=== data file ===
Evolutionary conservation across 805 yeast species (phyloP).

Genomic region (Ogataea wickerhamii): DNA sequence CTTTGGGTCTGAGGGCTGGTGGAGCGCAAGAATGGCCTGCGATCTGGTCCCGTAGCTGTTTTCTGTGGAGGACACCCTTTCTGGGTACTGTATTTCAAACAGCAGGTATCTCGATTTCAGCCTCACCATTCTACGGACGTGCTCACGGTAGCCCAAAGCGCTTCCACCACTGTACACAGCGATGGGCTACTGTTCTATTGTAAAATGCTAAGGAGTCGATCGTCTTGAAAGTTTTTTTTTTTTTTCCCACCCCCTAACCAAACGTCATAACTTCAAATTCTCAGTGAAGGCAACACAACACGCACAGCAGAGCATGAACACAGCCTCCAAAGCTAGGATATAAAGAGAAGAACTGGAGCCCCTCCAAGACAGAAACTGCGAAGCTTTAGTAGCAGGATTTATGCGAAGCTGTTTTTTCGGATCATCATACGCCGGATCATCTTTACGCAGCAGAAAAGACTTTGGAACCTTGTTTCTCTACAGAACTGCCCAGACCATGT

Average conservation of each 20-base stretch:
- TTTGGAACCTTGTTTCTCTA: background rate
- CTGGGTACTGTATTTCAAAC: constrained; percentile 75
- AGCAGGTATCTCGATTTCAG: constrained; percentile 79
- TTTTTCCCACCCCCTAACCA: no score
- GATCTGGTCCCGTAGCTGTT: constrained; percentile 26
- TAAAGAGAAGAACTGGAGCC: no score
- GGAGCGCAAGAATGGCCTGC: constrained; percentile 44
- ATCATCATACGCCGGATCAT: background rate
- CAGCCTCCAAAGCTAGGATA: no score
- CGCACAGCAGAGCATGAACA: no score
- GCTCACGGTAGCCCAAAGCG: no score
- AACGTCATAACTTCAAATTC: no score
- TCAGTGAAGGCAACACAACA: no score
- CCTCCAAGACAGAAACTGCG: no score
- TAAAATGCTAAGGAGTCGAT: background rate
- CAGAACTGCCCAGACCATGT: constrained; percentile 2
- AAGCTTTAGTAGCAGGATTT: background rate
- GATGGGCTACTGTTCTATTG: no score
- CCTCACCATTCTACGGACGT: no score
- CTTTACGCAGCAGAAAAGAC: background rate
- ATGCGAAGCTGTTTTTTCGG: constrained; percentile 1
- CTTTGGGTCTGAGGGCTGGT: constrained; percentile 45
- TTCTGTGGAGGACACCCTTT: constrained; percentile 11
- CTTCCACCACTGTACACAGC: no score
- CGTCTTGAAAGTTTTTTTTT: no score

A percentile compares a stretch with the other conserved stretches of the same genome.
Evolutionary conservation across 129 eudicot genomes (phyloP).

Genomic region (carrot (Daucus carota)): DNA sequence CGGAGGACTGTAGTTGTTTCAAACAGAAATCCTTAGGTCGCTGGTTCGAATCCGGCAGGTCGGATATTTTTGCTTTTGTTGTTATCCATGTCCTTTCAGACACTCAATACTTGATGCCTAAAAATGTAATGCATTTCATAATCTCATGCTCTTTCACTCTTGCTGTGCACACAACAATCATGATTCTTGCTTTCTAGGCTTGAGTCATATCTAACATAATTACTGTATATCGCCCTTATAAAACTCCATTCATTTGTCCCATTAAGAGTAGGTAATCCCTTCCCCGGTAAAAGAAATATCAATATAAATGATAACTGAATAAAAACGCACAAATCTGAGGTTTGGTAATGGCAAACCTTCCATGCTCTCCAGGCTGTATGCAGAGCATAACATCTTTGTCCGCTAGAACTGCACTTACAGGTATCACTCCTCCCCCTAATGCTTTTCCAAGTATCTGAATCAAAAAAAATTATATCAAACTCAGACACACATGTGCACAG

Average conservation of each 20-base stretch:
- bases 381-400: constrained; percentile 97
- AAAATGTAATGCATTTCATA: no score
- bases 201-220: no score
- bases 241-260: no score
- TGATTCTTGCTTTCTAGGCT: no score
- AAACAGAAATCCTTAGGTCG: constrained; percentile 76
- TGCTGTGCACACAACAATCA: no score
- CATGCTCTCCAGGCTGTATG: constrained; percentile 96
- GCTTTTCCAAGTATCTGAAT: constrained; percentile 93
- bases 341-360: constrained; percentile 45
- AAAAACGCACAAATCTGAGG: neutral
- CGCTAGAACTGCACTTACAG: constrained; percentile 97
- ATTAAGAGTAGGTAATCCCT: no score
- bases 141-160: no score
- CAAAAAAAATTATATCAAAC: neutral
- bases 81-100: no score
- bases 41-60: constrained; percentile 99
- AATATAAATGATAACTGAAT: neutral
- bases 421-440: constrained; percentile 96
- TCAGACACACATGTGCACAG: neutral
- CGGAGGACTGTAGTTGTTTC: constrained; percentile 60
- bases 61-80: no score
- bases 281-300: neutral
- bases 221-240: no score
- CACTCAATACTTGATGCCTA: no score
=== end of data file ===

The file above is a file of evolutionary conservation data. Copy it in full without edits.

Evolutionary conservation across 805 yeast species (phyloP).

Genomic region (Ogataea wickerhamii): DNA sequence CTTTGGGTCTGAGGGCTGGTGGAGCGCAAGAATGGCCTGCGATCTGGTCCCGTAGCTGTTTTCTGTGGAGGACACCCTTTCTGGGTACTGTATTTCAAACAGCAGGTATCTCGATTTCAGCCTCACCATTCTACGGACGTGCTCACGGTAGCCCAAAGCGCTTCCACCACTGTACACAGCGATGGGCTACTGTTCTATTGTAAAATGCTAAGGAGTCGATCGTCTTGAAAGTTTTTTTTTTTTTTCCCACCCCCTAACCAAACGTCATAACTTCAAATTCTCAGTGAAGGCAACACAACACGCACAGCAGAGCATGAACACAGCCTCCAAAGCTAGGATATAAAGAGAAGAACTGGAGCCCCTCCAAGACAGAAACTGCGAAGCTTTAGTAGCAGGATTTATGCGAAGCTGTTTTTTCGGATCATCATACGCCGGATCATCTTTACGCAGCAGAAAAGACTTTGGAACCTTGTTTCTCTACAGAACTGCCCAGACCATGT

Average conservation of each 20-base stretch:
- TTTGGAACCTTGTTTCTCTA: background rate
- CTGGGTACTGTATTTCAAAC: constrained; percentile 75
- AGCAGGTATCTCGATTTCAG: constrained; percentile 79
- TTTTTCCCACCCCCTAACCA: no score
- GATCTGGTCCCGTAGCTGTT: constrained; percentile 26
- TAAAGAGAAGAACTGGAGCC: no score
- GGAGCGCAAGAATGGCCTGC: constrained; percentile 44
- ATCATCATACGCCGGATCAT: background rate
- CAGCCTCCAAAGCTAGGATA: no score
- CGCACAGCAGAGCATGAACA: no score
- GCTCACGGTAGCCCAAAGCG: no score
- AACGTCATAACTTCAAATTC: no score
- TCAGTGAAGGCAACACAACA: no score
- CCTCCAAGACAGAAACTGCG: no score
- TAAAATGCTAAGGAGTCGAT: background rate
- CAGAACTGCCCAGACCATGT: constrained; percentile 2
- AAGCTTTAGTAGCAGGATTT: background rate
- GATGGGCTACTGTTCTATTG: no score
- CCTCACCATTCTACGGACGT: no score
- CTTTACGCAGCAGAAAAGAC: background rate
- ATGCGAAGCTGTTTTTTCGG: constrained; percentile 1
- CTTTGGGTCTGAGGGCTGGT: constrained; percentile 45
- TTCTGTGGAGGACACCCTTT: constrained; percentile 11
- CTTCCACCACTGTACACAGC: no score
- CGTCTTGAAAGTTTTTTTTT: no score

A percentile compares a stretch with the other conserved stretches of the same genome.
Evolutionary conservation across 129 eudicot genomes (phyloP).

Genomic region (carrot (Daucus carota)): DNA sequence CGGAGGACTGTAGTTGTTTCAAACAGAAATCCTTAGGTCGCTGGTTCGAATCCGGCAGGTCGGATATTTTTGCTTTTGTTGTTATCCATGTCCTTTCAGACACTCAATACTTGATGCCTAAAAATGTAATGCATTTCATAATCTCATGCTCTTTCACTCTTGCTGTGCACACAACAATCATGATTCTTGCTTTCTAGGCTTGAGTCATATCTAACATAATTACTGTATATCGCCCTTATAAAACTCCATTCATTTGTCCCATTAAGAGTAGGTAATCCCTTCCCCGGTAAAAGAAATATCAATATAAATGATAACTGAATAAAAACGCACAAATCTGAGGTTTGGTAATGGCAAACCTTCCATGCTCTCCAGGCTGTATGCAGAGCATAACATCTTTGTCCGCTAGAACTGCACTTACAGGTATCACTCCTCCCCCTAATGCTTTTCCAAGTATCTGAATCAAAAAAAATTATATCAAACTCAGACACACATGTGCACAG

Average conservation of each 20-base stretch:
- bases 381-400: constrained; percentile 97
- AAAATGTAATGCATTTCATA: no score
- bases 201-220: no score
- bases 241-260: no score
- TGATTCTTGCTTTCTAGGCT: no score
- AAACAGAAATCCTTAGGTCG: constrained; percentile 76
- TGCTGTGCACACAACAATCA: no score
- CATGCTCTCCAGGCTGTATG: constrained; percentile 96
- GCTTTTCCAAGTATCTGAAT: constrained; percentile 93
- bases 341-360: constrained; percentile 45
- AAAAACGCACAAATCTGAGG: neutral
- CGCTAGAACTGCACTTACAG: constrained; percentile 97
- ATTAAGAGTAGGTAATCCCT: no score
- bases 141-160: no score
- CAAAAAAAATTATATCAAAC: neutral
- bases 81-100: no score
- bases 41-60: constrained; percentile 99
- AATATAAATGATAACTGAAT: neutral
- bases 421-440: constrained; percentile 96
- TCAGACACACATGTGCACAG: neutral
- CGGAGGACTGTAGTTGTTTC: constrained; percentile 60
- bases 61-80: no score
- bases 281-300: neutral
- bases 221-240: no score
- CACTCAATACTTGATGCCTA: no score